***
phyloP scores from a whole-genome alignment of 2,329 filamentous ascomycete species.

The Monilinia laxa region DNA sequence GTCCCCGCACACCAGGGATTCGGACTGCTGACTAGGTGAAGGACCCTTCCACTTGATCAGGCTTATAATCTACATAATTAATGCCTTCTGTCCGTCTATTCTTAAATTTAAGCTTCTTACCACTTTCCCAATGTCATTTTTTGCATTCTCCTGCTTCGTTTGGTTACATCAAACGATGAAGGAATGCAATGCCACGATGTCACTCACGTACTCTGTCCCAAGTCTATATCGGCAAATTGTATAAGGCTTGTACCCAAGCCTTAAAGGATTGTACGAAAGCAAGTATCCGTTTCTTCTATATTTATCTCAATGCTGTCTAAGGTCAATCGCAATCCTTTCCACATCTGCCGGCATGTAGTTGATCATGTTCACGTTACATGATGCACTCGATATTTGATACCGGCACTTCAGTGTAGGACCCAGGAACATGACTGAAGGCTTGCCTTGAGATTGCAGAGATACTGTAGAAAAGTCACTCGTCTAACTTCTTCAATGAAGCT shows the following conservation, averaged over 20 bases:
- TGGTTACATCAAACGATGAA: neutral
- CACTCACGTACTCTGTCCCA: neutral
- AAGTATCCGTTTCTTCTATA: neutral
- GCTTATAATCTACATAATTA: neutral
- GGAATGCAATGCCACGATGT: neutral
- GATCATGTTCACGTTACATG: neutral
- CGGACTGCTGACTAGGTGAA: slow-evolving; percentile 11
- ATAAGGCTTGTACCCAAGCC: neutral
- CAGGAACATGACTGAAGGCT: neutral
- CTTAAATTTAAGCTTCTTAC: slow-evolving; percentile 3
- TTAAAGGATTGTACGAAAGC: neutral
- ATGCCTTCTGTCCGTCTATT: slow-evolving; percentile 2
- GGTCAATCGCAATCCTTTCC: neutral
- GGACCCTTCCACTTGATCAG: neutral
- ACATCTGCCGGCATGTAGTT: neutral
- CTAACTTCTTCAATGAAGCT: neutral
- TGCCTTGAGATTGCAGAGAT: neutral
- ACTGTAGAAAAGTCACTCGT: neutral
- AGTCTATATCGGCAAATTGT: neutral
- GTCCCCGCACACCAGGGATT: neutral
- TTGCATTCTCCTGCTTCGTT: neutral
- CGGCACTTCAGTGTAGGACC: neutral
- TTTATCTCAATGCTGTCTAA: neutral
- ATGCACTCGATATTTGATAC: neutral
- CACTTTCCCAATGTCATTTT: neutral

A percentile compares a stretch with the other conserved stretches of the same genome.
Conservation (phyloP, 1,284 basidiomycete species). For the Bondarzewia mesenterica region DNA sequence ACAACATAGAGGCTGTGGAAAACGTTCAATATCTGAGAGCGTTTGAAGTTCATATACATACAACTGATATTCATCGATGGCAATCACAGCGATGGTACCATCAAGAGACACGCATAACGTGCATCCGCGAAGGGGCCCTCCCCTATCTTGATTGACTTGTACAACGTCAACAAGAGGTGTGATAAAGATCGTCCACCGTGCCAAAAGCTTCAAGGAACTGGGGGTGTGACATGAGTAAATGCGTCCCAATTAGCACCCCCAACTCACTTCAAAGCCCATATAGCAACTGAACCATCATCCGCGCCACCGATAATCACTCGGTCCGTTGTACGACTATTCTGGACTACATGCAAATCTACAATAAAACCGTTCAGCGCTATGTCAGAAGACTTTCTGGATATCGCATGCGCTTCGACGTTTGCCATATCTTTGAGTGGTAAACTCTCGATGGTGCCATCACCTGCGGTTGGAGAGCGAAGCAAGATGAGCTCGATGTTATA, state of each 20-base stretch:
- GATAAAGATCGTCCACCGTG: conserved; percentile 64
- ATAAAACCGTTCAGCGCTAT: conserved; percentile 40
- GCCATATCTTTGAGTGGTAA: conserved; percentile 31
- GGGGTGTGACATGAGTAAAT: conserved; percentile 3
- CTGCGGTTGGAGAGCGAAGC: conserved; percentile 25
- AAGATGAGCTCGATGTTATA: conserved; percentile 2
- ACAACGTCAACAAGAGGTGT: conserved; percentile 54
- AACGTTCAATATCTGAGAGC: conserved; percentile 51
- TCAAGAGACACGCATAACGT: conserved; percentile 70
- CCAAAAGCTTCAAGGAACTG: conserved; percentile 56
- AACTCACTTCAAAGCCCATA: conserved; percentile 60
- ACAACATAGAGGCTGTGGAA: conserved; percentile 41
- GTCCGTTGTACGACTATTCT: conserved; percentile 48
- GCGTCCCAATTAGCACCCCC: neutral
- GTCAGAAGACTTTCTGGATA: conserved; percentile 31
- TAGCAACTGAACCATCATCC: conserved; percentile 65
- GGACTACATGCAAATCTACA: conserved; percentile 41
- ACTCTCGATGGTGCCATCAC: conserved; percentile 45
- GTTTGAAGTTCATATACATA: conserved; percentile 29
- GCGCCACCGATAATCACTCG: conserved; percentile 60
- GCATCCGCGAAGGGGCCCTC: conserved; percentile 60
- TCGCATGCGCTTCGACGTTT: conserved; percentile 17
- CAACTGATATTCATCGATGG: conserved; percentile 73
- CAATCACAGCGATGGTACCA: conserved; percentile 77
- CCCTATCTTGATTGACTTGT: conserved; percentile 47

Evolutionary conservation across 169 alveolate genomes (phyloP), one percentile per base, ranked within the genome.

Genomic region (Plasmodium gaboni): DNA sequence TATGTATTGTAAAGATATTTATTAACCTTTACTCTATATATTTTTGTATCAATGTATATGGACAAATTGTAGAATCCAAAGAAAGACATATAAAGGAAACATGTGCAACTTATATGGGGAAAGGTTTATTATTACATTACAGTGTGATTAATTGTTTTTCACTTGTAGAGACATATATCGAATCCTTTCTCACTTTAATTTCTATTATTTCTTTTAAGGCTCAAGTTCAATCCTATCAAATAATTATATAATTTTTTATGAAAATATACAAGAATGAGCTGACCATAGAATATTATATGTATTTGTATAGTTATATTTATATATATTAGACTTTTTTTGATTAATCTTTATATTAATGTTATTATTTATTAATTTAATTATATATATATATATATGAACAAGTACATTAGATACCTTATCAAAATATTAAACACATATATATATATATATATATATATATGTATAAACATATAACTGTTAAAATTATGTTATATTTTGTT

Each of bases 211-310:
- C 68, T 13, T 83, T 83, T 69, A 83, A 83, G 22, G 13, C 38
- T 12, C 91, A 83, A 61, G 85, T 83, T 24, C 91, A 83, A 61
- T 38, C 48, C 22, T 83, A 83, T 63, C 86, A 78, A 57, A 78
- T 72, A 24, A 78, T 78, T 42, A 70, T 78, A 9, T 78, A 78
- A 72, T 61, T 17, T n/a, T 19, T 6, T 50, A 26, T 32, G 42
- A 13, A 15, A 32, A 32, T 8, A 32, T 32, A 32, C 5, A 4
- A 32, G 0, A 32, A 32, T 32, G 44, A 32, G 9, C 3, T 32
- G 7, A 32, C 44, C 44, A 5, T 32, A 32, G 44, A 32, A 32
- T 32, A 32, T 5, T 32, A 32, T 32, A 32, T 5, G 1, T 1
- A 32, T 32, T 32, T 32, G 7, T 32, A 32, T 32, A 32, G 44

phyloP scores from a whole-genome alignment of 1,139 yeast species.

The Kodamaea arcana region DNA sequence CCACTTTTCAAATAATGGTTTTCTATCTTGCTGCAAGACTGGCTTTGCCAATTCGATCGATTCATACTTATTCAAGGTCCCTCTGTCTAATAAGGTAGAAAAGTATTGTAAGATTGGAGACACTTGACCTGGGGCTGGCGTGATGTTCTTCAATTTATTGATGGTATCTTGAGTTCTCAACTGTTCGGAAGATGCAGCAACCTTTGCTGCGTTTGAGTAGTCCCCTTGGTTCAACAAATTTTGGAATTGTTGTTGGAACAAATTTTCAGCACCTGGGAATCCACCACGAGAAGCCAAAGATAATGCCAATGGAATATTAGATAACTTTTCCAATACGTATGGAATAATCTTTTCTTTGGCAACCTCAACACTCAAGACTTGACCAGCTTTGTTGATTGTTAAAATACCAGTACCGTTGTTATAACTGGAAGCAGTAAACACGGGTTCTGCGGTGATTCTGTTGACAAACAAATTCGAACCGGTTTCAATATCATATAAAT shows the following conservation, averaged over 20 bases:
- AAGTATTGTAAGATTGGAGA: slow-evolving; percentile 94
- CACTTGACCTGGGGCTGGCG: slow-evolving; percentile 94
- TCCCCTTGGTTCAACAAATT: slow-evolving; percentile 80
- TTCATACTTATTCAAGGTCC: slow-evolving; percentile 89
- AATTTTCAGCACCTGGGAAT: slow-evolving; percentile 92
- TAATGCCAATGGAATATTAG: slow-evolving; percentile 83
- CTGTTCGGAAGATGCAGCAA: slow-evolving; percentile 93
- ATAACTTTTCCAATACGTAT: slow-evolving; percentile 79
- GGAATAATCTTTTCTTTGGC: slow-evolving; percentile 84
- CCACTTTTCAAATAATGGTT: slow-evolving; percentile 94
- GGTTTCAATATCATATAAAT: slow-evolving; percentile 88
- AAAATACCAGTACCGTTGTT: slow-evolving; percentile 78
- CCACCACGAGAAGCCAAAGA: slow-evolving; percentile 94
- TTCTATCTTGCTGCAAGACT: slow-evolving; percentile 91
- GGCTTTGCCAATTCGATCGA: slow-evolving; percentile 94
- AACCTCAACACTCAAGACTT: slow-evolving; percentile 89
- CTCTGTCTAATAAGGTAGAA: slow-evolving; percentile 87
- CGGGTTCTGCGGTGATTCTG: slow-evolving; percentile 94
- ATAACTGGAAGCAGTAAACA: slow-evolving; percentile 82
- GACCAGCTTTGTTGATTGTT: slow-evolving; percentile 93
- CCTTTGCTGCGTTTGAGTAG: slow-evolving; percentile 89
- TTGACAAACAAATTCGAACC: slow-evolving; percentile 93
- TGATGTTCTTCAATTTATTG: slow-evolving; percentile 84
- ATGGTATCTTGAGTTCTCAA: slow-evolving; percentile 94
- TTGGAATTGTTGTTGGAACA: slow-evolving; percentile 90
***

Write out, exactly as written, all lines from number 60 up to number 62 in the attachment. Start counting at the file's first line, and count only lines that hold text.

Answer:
- T 38, C 48, C 22, T 83, A 83, T 63, C 86, A 78, A 57, A 78
- T 72, A 24, A 78, T 78, T 42, A 70, T 78, A 9, T 78, A 78
- A 72, T 61, T 17, T n/a, T 19, T 6, T 50, A 26, T 32, G 42